In Memoriam – Edward Stevens Kirkland (1925-2022)
By George Calderaro
Ed Kirkland was the greatest inspiration for my work as a citizen preservationist.
In the early 1990s, I had the great good fortune to be inspired and educated by Ed at frequent Certificate of Appropriateness public hearings at the New York City Landmarks Preservation Commission (LPC), where I worked. Ed was a regular, welcome presence at these hearings when he testified on behalf of the Historic Districts Council (HDC) where he served as a board member for many years.
As is the case today, HDC was among the very few civic organizations to review all of the many applications for significant alterations to designated landmarks and testify for and against those applications. Regardless of whether the project was a multibillion-dollar proposal from a “starchitect” or a rear-yard window replacement in an historic district, Ed provided thoughtful insights with charm and respect in his distinctive Boston accent. “I am genteel. I even get along with developers. While I may not agree with them, I realize they probably believe what they’re doing is right, because otherwise you can’t like yourself,” he observed.
Often Ed began his testimony by noting that he was speaking for himself, not an organization, which meant that he could draw on his vast personal knowledge and experience to comment authoritatively on applications that were not reviewed by a committee. Such heartfelt testimony was frequently his most zestful and passionate.
Ed’s public advocacy was by no means limited to his LPC appearances. For a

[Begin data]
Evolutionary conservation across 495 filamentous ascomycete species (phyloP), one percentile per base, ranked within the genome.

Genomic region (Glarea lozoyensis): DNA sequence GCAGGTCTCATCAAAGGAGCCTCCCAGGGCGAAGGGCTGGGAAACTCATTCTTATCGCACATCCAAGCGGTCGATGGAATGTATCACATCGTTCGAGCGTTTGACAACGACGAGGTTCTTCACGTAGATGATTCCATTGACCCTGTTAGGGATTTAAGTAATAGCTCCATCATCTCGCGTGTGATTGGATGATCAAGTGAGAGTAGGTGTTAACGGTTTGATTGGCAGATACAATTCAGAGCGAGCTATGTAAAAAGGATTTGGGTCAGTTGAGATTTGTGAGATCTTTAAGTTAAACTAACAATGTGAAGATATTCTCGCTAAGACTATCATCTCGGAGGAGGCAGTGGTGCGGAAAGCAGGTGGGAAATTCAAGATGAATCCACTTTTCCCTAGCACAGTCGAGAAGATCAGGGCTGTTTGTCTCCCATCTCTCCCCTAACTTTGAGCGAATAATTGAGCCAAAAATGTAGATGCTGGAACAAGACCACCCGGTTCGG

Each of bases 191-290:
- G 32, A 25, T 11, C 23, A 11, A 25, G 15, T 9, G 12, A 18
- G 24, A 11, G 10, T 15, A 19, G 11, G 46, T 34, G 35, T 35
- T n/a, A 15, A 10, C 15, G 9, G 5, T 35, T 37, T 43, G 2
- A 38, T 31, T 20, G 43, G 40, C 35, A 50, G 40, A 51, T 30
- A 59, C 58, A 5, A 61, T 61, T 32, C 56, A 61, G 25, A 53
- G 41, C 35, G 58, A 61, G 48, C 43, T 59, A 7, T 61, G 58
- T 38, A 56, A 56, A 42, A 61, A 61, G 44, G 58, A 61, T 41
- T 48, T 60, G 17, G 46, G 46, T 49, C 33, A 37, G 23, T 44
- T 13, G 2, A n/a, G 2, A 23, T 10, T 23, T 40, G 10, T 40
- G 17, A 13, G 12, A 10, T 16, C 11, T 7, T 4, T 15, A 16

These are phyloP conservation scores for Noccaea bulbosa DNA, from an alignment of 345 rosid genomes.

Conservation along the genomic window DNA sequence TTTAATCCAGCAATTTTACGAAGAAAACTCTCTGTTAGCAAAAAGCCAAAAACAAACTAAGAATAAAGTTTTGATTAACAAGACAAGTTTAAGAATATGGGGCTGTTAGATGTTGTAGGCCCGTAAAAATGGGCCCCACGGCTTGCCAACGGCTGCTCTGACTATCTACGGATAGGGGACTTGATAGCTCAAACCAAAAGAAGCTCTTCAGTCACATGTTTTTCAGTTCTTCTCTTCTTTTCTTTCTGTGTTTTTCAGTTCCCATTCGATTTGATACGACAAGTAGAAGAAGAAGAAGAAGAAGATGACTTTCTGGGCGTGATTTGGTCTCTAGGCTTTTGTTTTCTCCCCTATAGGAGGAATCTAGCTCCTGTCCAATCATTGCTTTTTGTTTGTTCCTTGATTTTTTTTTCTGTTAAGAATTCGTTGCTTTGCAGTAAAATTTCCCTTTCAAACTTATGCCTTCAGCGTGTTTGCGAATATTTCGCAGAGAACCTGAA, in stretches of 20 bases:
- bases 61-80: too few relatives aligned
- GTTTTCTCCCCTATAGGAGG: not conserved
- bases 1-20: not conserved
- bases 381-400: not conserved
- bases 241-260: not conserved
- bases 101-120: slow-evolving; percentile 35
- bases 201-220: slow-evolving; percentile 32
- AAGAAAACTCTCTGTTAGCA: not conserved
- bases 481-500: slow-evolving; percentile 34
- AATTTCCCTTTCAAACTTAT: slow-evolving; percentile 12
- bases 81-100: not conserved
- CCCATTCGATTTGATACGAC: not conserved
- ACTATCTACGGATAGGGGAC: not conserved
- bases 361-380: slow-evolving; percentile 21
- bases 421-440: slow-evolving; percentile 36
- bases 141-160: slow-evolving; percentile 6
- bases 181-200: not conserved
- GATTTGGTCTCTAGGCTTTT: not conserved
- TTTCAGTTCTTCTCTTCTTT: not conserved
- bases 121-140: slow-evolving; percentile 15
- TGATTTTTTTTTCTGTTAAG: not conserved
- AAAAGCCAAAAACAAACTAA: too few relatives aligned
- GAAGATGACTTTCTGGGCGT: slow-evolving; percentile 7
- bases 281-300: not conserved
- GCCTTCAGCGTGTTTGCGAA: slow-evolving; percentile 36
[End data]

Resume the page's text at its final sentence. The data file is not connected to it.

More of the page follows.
staggering thirty years (1982–2012), Ed served on Manhattan’s Community Board 4 (CB4) where he led the Preservation and Planning Committee. In that role he drove the campaign to designate the Chelsea West Historic District and was part of myriad efforts to protect New York’s built heritage
through landmark designation and other necessary means.
Ed successfully lobbied for enactment of the first New York City zoning plan developed by residents rather than centralized city planners, as well as the designation of the West Chelsea Historic District. In his words: “I got on CB4 with the goal of rezoning residential Chelsea. I do ask myself, ‘Would I have been more useful if I had gone into a regular career?’ Surely it would have been easier for my wife not to have to continually explain why I was not gainfully employed. But would it have been better for this community? No, I don’t think so.”
Ed co-founded the Chelsea Waterside Association and was chairman of the Hudson River Park Advisory Historic Working Group, as well as his local Chelsea block association. He was also an inadvertent founding father of the High Line after introducing founders Joshua David and Robert Hammond to each other as well as to city land use processes.
I was so impressed by the work of HDC through Ed’s near-weekly testimony at the LPC that I joined the HDC Board of Directors shortly after leaving LPC. To this day, nearly thirty years later, I am inspired by Ed whenever I testify at an LPC or other hearing where I attempt to channel some of
his indefatigable zeal to defend New York’s built heritage and unbuilt promise. I am heartened and grateful that his tremendous legacy is maintained in the work and hearts of many who Ed inspired, notably our mutual friend Pamela Wolff who devotedly cared for Ed to the end and who honors his life’s work as President of Save Chelsea.
Ed’s two oral histories with the Archive Project are available on the Archive Project website: www.nypap.org.
George Calderaro is a board member of the Friends of the Upper East Side Historic Districts, The Victorian Society New York, the 29th Street Neighborhood Association, the Historic Districts Council and the Art Deco Society New York, among other organizations. He is Founding Director of the Tin Pan Alley American Popular Music Project.